ESN Issues Report on Evolution and Future of Transportation


Energy Systems Network issues comprehensive report on the evolution, future of transportation sector

Emerging technologies and business models have potential to create ‘Mobility-as-a-System’ for a cheaper, more efficient and equitable transportation framework

(INDIANAPOLIS, Ind., April 2, 2019) Energy Systems Network (ESN) released a report that examines market trends, opportunities, and future implications of the evolving advanced mobility sector, which includes a variety of transportation modes such as cars, transit buses, scooters, and bicycles.

Click to access report

Emerging Mobility Technologies and Trends is a comprehensive review and discussion of the evolution of the transportation and mobility industry, from the 20th century’s orientation toward roadways and personal automobiles; to vehicles’ current advancements propelled by electrification, automation, and sharing; to the emergence of “micromobility” (such as bikes or scooters) and other functional modes and business models, including Mobility-as-a-Service (MaaS) models that offer a variety of transportation solutions based on the consumer’s specific needs through one platform.

ESN’s Director of Mobility, Matt Peak, is the author of the report. Peak’s background includes about 20 years’ experience in catalyzing emerging transportation and clean energy technologies.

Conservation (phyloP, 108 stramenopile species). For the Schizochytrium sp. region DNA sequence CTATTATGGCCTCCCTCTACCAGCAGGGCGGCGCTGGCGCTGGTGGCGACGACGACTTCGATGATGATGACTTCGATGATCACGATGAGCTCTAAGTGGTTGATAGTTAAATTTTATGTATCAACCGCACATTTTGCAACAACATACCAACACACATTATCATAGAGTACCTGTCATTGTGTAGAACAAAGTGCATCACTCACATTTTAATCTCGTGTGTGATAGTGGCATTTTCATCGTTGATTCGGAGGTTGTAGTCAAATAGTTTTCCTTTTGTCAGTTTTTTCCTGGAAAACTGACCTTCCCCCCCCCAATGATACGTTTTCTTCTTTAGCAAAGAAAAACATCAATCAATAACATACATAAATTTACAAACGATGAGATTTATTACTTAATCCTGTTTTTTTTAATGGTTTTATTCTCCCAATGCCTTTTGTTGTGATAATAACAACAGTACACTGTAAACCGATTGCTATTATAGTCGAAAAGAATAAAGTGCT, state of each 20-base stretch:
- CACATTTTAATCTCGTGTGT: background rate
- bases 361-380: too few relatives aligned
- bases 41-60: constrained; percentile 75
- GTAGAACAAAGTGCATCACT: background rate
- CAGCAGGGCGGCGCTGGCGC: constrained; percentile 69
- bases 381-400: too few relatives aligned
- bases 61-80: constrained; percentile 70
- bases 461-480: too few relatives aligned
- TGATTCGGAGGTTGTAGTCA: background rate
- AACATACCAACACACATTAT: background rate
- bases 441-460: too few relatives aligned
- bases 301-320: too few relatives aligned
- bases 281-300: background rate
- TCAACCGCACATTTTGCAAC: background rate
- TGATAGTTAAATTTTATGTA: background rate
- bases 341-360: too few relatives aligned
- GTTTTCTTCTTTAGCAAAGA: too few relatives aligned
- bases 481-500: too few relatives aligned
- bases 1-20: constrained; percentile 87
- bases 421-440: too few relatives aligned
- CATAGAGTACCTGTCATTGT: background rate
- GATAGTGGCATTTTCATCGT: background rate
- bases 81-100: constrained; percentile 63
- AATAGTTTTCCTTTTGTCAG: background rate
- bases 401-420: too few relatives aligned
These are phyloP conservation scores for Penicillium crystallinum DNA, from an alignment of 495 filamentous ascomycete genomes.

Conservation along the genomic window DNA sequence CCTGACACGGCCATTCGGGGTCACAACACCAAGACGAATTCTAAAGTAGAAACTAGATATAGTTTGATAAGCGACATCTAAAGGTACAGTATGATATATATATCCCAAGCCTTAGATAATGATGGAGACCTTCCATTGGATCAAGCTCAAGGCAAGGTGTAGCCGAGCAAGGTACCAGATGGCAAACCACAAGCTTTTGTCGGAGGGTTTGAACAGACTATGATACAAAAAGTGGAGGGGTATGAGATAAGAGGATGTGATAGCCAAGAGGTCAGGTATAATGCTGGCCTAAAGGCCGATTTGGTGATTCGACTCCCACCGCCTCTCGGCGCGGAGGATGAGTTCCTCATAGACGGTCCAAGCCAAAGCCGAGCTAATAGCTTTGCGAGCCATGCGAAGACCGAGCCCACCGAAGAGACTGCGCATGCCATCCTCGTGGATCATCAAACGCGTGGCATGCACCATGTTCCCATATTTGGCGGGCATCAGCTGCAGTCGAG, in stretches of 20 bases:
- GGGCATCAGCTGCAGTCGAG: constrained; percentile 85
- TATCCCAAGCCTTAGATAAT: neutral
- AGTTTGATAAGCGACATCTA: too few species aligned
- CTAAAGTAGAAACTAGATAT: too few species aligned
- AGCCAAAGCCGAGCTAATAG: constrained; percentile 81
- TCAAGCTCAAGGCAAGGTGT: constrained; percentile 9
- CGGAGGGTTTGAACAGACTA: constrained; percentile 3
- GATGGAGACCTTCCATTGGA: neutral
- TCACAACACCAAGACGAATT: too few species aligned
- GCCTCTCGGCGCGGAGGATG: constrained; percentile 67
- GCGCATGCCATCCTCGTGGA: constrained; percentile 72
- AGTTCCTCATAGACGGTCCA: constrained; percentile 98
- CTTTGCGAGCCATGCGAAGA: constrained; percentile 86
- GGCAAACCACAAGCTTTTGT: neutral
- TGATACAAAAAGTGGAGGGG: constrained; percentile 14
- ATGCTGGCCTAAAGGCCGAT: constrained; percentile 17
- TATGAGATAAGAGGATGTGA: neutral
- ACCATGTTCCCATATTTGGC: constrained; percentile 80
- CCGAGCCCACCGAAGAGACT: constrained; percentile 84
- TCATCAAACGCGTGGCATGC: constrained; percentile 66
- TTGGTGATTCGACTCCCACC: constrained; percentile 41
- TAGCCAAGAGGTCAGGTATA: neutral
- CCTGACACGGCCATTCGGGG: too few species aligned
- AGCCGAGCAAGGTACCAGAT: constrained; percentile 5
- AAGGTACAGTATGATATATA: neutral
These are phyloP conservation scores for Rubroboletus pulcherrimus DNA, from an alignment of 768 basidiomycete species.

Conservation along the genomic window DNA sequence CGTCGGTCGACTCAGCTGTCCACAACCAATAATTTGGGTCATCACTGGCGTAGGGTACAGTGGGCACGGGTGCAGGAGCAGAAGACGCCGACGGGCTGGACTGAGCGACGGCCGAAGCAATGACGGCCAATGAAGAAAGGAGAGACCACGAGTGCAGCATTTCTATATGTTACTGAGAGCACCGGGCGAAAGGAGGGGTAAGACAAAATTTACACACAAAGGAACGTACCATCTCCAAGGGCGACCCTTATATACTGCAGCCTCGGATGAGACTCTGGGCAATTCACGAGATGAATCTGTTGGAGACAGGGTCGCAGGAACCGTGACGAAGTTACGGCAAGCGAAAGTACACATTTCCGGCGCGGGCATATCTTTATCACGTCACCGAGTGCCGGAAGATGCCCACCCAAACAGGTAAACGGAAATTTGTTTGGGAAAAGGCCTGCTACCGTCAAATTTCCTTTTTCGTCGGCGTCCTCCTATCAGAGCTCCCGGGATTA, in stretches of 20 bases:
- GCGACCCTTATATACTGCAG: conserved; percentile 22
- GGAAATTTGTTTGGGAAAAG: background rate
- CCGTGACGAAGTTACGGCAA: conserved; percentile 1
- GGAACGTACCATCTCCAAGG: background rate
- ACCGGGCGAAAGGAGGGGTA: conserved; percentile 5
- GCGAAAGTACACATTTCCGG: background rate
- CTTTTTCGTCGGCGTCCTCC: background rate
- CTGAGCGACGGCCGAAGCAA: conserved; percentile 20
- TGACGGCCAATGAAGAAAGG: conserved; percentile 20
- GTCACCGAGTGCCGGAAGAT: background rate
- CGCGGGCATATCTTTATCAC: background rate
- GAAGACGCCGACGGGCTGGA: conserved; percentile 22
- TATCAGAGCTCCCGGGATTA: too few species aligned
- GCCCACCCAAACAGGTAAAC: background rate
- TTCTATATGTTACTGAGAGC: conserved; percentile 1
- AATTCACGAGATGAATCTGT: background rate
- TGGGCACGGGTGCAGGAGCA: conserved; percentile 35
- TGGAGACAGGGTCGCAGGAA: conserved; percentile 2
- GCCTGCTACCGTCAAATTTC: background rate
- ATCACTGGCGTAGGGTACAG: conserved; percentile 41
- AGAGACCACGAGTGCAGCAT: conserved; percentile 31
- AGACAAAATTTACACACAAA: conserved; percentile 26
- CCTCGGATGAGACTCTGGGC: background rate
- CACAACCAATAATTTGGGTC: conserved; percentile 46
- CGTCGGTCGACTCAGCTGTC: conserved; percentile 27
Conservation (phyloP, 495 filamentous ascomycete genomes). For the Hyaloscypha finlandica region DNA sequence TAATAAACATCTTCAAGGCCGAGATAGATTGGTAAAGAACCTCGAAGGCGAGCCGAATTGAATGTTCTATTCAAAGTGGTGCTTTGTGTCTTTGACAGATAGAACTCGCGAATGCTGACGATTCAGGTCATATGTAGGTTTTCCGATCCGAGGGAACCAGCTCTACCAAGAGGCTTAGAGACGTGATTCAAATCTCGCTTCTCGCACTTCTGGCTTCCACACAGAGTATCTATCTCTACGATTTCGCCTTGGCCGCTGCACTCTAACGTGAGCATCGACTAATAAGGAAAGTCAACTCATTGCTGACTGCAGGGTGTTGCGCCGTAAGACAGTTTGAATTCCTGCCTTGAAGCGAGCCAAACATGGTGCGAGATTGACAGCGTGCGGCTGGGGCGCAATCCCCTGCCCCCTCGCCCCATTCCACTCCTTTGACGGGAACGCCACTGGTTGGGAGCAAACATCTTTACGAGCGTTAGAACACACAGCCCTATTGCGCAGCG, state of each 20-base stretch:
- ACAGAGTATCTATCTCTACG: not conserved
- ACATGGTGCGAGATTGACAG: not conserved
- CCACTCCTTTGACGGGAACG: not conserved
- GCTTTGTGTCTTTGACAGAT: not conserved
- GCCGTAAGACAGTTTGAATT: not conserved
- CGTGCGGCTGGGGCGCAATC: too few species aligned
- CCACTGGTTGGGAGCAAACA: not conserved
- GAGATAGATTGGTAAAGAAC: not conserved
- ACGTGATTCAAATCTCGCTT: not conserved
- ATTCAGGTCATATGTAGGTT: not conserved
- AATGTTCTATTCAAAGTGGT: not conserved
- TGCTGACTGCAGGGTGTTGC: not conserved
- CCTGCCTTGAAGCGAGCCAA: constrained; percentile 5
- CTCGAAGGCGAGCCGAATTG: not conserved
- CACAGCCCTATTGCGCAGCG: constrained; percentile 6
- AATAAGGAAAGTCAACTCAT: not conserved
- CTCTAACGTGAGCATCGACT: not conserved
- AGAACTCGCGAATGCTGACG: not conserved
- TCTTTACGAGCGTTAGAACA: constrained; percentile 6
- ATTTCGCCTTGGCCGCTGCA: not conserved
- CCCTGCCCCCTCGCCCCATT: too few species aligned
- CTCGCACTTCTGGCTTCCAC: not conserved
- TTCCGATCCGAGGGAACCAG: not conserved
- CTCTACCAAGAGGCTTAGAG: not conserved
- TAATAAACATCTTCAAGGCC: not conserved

“In 2017, over 85 percent of all trips were 15 miles or less, while only about 5 percent were 31 miles or more,” said Peak. “When organized around these realities, emerging mobility technologies and modes have the potential to work together, complement transit’s functionalities, and enable a convenient system for travel that doesn’t depend on personal car ownership.”

Currently, more than 76 percent of Americans drive alone to work every day, while only 5 percent use public transit. The report suggests that emerging technologies – including electric vehicles, route optimization, on-demand transportation services, MaaS pricing models, and “first/last mile” solutions – can help reverse these statistics, revive ridership, and establish a robust public ‘transit grid’ upon which a broader system architecture can be layered.

According to the report, this confluence of different modes, service providers, and usage and pricing models is laying the groundwork for a new “Mobility-as-a-System” (MaaSys) landscape, which the report defines as maintaining – or even exceeding – the mobility provided by the personal automobile while negating its drawbacks, including congestion, cost, pollution, and accidents.

This report follows previous ESN thought leadership publications and reports, including the Energy Storage Roadmap Report, which was originally developed for ESN board member companies Duke Energy, MISO, Cummins and Vectren Corporation (now CenterPoint Energy) and is now available publicly on ESN’s website.

The Emerging Mobility Technologies and Trends executive summary and full report are both accessible at


Melissa Roberts, Energy Systems Network

Phone: 317-501-4136

Email: [email protected]